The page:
CHYBIK + KRISTOF Architects has completed the restoration of the landmark Brutalist heritage site, Zvonarka Bus Terminal, in Brno, CZ. The project is the result of a ten-year campaign to preserve the structure, engaging with both public and private stakeholders to secure the funds for restoration and redesign of the decaying space.
Self-initiated in 2011, this redesign and restoration project saw the architects actively engage in preserving the existing Brutalist structure - a steel supporting frame and concrete roof - and its original architectural identity, reflecting CHYBIK + KRISTOF's commitment to perpetuating architectural heritage. Stressing the station's central role in the city and region's socio-cultural fabric, they address the urgency to rethink the use of a decaying transportation hub and public space. Placing transparency, and access, at the root of their design, they have transformed the bus terminal into a functional entity adapted to current social needs.
Akin to the internationally renowned Hotel Praha and Transgas buildings in Prague, Brno's Zvonarka Central Bus Terminal, built in 1988, has long been considered one of the notable remaining examples of the Czech Republic's Brutalist architectural heritage. Dominating much of post-war architecture, Brutalism or 'béton brut' - referring to the exposed concrete architecture that simultaneously celebrates progressiveness and experimentalism - has long polarized architects and scholars alike, among whom CHYBIK + KRISTOF. Like notable figures from Zaha Hadid to Kengo Kuma, they have consistently advocated for the preservation of Brutalist architectural heritage, citing its intriguing aesthetic and raw material qualities.
With many such structures demolished or threatened in recent years - among which the now demolished Hotel Praha (2014) and Transgas (2019), the controversial Robin Hood Gardens (2017) in London and the Burroughs Wellcome Building (2021) in the United States, CHYBIK + KRISTOF affirm their engagement for their protection, placing the Brutalist Zvonarka Bus Terminal building as a local case-in-point of such circumstances. "Demolitions are a global issue," explained co-founding architect Michal Kristof. "Our role as architects is to engage in these conversations and demonstrate that we no longer operate from a blank page. We need to consider and also work from existing architecture - and gradually shift the conversation from creation to transformation."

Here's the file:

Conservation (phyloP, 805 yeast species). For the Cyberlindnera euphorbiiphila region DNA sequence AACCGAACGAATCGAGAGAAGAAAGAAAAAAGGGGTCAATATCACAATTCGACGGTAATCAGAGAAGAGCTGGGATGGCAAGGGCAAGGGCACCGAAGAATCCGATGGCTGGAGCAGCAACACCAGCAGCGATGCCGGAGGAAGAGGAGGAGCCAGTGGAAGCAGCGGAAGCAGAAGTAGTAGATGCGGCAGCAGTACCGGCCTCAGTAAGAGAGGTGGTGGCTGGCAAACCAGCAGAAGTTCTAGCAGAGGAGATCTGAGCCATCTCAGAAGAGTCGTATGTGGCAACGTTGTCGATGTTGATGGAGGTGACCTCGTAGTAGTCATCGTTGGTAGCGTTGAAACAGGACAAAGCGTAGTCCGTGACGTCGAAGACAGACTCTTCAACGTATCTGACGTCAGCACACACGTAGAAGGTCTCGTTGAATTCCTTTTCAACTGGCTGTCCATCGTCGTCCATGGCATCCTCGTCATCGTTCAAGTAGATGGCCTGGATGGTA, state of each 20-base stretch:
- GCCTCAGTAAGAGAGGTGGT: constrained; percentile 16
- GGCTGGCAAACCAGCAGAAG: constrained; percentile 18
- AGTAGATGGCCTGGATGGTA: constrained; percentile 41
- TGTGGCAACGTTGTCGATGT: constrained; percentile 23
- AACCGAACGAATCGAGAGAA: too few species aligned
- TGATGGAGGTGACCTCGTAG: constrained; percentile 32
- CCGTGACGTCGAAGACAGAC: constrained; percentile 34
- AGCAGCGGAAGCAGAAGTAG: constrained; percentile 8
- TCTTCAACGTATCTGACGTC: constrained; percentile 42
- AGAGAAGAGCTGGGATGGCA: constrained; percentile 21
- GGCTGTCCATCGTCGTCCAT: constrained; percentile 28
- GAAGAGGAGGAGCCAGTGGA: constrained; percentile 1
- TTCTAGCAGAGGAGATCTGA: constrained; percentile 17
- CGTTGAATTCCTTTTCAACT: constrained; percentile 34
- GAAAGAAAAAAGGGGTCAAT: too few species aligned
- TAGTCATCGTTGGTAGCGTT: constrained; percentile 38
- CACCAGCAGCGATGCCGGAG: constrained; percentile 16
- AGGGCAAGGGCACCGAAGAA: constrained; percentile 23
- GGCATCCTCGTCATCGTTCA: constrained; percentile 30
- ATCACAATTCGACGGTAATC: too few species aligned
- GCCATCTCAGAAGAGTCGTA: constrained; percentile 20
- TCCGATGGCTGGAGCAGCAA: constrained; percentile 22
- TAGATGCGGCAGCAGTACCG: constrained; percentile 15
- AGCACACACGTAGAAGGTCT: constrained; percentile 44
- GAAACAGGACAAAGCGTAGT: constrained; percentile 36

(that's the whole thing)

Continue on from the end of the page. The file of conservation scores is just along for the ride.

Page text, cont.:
Designed in 1984 and built in 1988, the Zvonarka Central Bus Terminal has continuously acted as the region's main bus station for intercity transport. In 1989, the building was privatized, with only the first phases of construction complete, and resuming its role as a bus station. Recognized as a Brutalist heritage site, its high maintenance costs led to little upkeep, driving to its gradual deterioration.
In 2011, CHYBIK + KRISTOF grew aware of the station's decaying conditions. Eager to advance a positive alternative to a seemingly irrecoverable space, they reached out to its private owners with an elementary redesign proposal. Drawing wide public attention through social media, their initiative prompted a conversation between local private stakeholders and public authorities - and after a four-year-long collaborative exchange, the required funding was attained in 2015, notably through the project's recognition as a European funds project. In 2021, ten years later, the architects now unveil the restored and redesigned transportation hub and public space - a preserved Brutalist heritage site and reconfigured functional space, attentive to both its history and evolving social needs.
Transparency is at the root of their new design. Paying homage to its original architect Radúz Russ, they proudly expose the station's characteristically raw Brutalist elements - a steel supporting frame and concrete roof - contrasting their angularity with an organic wave that mirrors the seamless flow of vehicles and passengers. They also turn to structural transparency, removing walls and favoring light as evocative of access, safety and comfort. Following the original square floorplan, they reconfigure the main hall as an open structure devoid of walls. With a two-sided roof, the inner space houses the individual bus stops while the outer area serves as a parking space for buses. Eager to open up the terminal onto the city, the architects remove the temporary structures added in the 1990s and erect a second entry to the station at street level. Adding new light fixtures onto the main worn-down structure, which they repaint in white, they introduce a new information office, ticketing and waiting areas, platforms, and an orientation system accessible to the disabled. Through this design, CHYBIK + KRISTOF transformed the building into a dynamic, functional and intrinsically social hub, channeling an unrestricted flow of locals and passengers alike.
"While our familiarity with the city of Brno proved to be a real asset, our engagement for this project resonates with architects internationally," stated Ondrej Chybik and Michal Kristof. "Beyond a functional concern, the architects' role is rooted in understanding, deconstructing and responding to the shortcomings that often form our social structures - that is, our role is intrinsically social, based on 'people.' Ultimately, by revisiting the past, engaging with the present and projecting to the future, architects can, and must, be catalysts for change."
Photography: Alexandra Timpau